Combining XML and Description Logics for Describing and Querying Documents
by Rim Alhulou and Amedeo Napoli
Representing and handling documents by their content is the core of ESCRIRE, a coordinated action involving three INRIA research teams.
In order to take advantage of the huge amount of information available on the Web and in document databases, it is necessary to design efficient techniques for retrieving, extracting and querying documents. Ontologies are playing an increasing role in these tasks, especially for content-based annotation and manipulation of documents. The objective of the ESCRIRE project is to use an ontology to annotate a set of abstracts of biological documents extracted from the NIH Medline public database, and then to query the annotated documents within a knowledge representation (KR) formalism. In the following, we restrict our attention to the use of a description logic, namely the RACER system, within the ESCRIRE project.
In order to manipulate documents by their content, annotations are attached to documents and a domain ontology has been designed for this purpose. The annotations and the ontology are described within a pivot language based on XML. This pivot language relies on a set of syntactic rules controlled by a DTD. The pivot language plays the role of a bridge between documents and the description logics (DL) formalism: every element in the ontology and every annotation have a corresponding element in the DL formalism. The pivot language is also used to describe SQL-like queries, which are in turn represented within the DL formalism to be handled by the DL classifier. The pivot language has been especially built for the needs of the application, and is not simply another XML-based language for document description.
Briefly, the ontology consists of a hierarchy of classes representing concepts, eg genes, and relations between classes, eg interactions between concepts. Each class in the ontology is described by a set of attributes and roles representing the properties of the class.
Two types of classes are available: defined classes with necessary and sufficient conditions, and primitive classes, with only necessary conditions.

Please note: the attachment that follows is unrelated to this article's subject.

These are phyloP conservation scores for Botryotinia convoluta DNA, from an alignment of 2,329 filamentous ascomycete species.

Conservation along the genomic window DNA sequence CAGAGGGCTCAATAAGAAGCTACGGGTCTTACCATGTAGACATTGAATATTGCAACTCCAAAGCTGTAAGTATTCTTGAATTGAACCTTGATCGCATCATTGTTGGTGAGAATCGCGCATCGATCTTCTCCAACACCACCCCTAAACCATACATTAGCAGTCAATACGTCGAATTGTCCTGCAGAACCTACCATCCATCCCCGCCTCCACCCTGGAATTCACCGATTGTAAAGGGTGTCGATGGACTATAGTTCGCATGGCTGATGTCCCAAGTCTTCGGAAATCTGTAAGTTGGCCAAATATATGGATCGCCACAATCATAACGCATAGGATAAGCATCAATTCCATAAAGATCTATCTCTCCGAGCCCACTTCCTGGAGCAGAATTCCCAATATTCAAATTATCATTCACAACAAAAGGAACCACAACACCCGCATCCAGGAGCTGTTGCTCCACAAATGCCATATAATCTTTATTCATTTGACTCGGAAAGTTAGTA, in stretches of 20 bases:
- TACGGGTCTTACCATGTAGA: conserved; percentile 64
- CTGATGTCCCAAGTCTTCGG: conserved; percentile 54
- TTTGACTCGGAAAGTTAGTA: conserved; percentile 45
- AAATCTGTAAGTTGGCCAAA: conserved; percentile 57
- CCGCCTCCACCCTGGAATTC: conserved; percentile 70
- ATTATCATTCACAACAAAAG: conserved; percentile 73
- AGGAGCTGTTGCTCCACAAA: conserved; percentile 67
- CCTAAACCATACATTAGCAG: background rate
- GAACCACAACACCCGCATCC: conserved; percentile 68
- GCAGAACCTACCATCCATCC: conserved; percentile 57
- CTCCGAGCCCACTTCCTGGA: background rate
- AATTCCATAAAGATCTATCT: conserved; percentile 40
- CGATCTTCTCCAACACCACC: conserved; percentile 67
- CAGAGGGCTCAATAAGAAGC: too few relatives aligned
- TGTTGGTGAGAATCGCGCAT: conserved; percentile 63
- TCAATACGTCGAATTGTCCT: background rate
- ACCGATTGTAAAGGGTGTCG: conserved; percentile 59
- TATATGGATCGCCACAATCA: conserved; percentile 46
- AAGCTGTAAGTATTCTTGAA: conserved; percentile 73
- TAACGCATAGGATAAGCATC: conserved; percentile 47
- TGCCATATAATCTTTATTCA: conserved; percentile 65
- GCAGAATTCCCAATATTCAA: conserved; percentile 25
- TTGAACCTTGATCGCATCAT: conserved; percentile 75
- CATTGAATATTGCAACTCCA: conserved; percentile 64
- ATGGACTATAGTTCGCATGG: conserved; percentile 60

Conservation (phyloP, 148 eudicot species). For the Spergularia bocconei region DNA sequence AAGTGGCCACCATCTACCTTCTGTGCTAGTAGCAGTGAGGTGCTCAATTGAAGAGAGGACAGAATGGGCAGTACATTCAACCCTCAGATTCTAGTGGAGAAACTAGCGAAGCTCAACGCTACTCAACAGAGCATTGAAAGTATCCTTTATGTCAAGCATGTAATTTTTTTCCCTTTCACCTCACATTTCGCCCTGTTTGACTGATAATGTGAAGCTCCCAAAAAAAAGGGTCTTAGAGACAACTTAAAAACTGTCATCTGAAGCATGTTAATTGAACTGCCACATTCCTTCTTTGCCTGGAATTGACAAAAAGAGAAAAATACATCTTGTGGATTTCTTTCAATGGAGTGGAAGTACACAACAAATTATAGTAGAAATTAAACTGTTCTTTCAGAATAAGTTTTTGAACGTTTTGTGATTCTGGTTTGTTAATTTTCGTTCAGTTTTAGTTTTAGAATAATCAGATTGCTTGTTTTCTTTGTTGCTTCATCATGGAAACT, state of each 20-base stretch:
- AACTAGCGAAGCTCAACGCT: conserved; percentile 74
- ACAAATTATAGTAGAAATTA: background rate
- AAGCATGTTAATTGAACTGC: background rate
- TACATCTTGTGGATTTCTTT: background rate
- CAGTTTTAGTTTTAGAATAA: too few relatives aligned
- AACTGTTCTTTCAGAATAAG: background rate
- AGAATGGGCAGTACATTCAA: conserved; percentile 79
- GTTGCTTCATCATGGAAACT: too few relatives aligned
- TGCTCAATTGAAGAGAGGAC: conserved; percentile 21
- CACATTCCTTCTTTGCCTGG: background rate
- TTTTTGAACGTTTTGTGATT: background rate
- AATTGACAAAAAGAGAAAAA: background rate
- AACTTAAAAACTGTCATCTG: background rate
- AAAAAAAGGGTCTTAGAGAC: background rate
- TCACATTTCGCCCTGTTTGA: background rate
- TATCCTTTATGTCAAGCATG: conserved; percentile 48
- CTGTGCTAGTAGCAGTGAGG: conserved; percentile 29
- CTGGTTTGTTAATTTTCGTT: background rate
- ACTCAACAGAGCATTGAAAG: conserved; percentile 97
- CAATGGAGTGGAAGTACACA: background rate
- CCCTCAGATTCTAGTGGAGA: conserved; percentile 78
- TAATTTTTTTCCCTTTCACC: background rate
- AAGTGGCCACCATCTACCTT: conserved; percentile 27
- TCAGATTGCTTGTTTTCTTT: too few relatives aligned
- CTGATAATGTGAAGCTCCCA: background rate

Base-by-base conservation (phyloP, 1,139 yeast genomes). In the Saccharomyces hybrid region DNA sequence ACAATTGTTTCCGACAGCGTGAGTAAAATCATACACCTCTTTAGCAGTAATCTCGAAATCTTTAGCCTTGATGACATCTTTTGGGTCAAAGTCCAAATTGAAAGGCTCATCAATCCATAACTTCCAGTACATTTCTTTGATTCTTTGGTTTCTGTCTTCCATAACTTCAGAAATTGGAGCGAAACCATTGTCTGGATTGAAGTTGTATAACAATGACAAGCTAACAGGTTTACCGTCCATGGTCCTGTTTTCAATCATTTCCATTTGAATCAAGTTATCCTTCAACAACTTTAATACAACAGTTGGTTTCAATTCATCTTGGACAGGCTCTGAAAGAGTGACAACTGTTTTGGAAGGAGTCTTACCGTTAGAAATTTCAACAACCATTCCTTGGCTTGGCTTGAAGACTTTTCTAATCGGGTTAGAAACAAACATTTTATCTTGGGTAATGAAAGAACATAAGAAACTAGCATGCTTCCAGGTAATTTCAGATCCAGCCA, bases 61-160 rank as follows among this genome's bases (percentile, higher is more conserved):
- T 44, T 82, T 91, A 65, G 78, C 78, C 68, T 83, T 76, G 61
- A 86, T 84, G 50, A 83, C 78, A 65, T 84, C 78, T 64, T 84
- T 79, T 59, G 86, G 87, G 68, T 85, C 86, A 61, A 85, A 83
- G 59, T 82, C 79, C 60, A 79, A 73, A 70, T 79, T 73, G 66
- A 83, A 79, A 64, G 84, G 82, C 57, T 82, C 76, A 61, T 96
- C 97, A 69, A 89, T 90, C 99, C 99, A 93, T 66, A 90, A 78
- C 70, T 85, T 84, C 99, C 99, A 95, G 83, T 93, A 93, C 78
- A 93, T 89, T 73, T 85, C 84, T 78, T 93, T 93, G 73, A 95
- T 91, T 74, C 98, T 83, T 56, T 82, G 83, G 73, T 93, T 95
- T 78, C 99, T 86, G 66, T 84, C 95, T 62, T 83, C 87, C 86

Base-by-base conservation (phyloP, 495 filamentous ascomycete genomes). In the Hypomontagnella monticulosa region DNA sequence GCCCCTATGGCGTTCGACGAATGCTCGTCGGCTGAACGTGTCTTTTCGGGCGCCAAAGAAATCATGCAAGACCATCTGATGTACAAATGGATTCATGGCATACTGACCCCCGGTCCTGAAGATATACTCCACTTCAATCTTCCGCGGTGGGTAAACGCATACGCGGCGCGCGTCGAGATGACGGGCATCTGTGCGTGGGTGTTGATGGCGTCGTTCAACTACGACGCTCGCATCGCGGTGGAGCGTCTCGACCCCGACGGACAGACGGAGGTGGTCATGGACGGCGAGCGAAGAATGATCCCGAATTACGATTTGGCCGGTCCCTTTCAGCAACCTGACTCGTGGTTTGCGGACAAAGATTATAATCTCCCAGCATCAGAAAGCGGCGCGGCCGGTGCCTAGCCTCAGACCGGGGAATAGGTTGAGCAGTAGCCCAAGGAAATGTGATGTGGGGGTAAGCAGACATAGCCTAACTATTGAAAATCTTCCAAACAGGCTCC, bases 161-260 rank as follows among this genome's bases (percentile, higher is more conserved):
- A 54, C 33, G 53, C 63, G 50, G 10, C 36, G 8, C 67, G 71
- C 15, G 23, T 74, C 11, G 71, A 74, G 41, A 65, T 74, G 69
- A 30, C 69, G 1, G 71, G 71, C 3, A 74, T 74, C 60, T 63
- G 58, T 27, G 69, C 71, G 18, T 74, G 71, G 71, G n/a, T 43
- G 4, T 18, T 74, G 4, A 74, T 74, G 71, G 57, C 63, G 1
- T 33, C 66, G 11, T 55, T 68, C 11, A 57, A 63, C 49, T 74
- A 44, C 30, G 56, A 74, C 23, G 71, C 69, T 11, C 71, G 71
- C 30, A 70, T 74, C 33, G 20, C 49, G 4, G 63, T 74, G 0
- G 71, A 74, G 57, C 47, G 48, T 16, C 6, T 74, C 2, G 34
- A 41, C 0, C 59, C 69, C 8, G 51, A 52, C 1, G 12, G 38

A document is composed of three parts: (1) a textual abstract; (2) a set of classic metadata (Dublin core); and (3) a set of metadata concerning the content (annotations). The pivot language is used for representing the annotations according to the ontology, especially the objects and relations referenced in the documents, in this case, the genes and the interactions. Objects (instances of classes) and relations (instances of classes of relations) are described by their properties (names and values of roles and attributes), and the class to which they belong. The structure of a query respects the classical schema SELECT-FROM-WHERE, with some additional constructs being available.
The classes and relations of the ontology are translated into concepts within the DL system. Relations are also represented as concepts. All attributes and roles are translated into roles in the DL system. The two types of classes in the ontology - defined and primitive - are transformed into DL concepts according to their status: defined classes become defined concepts in the DL system, while primitive classes become primitive concepts. However, the properties of a relation, eg reflexivity, antisymmetry and transitivity, must be managed by a module that is external to the DL system.
Each document is then represented as an individual within the DL system. Objects and relations referenced in the ontology or in the documents are translated into individuals within the DL system. Moreover, an individual is related to all the individuals filling its roles and attributes. Individuals representing objects and relations are linked to those representing the documents where they are referenced.
Classification and subsumption are the main reasoning methods in the DL systems, and they are used for processing queries. A query Q can be translated into one or more query concepts Ci in the DL system. Each query concept Ci is then classified in the concept hierarchy. The answer to the query Q is constituted by the set of instances of each classified query concept Ci.
A number of problems have appeared during the development of the project. We may underline the following difficulties showing the extensions of a KR formalism for representing and handling documents by their content. The DL system does not provide any special constructor for taking into account binary as well as n-ary relations, especially for handling the properties of relations such as reflexivity, symmetry and transitivity. The possibility of working with or without the closed-world assumption was not available, and would have been very useful. The translations and the evaluations of queries were not simple nor always efficient. Actually, a more sophisticated module for handling queries based on the formalism of conjunctive queries has to be practically designed for a realistic document manipulation.
The first results of the ESCRIRE project show that a DL system such as RACER can be used with relative success for representing an ontology of a domain, and for describing and querying a set of documents in an XML-like form. More work must still be done to solve the problems mentioned above. A number of theoretical tools exist, but still haveto be made practical for an effective and realistic manipulation of documents by their contents.
Rim Alhulou and Amedeo Napoli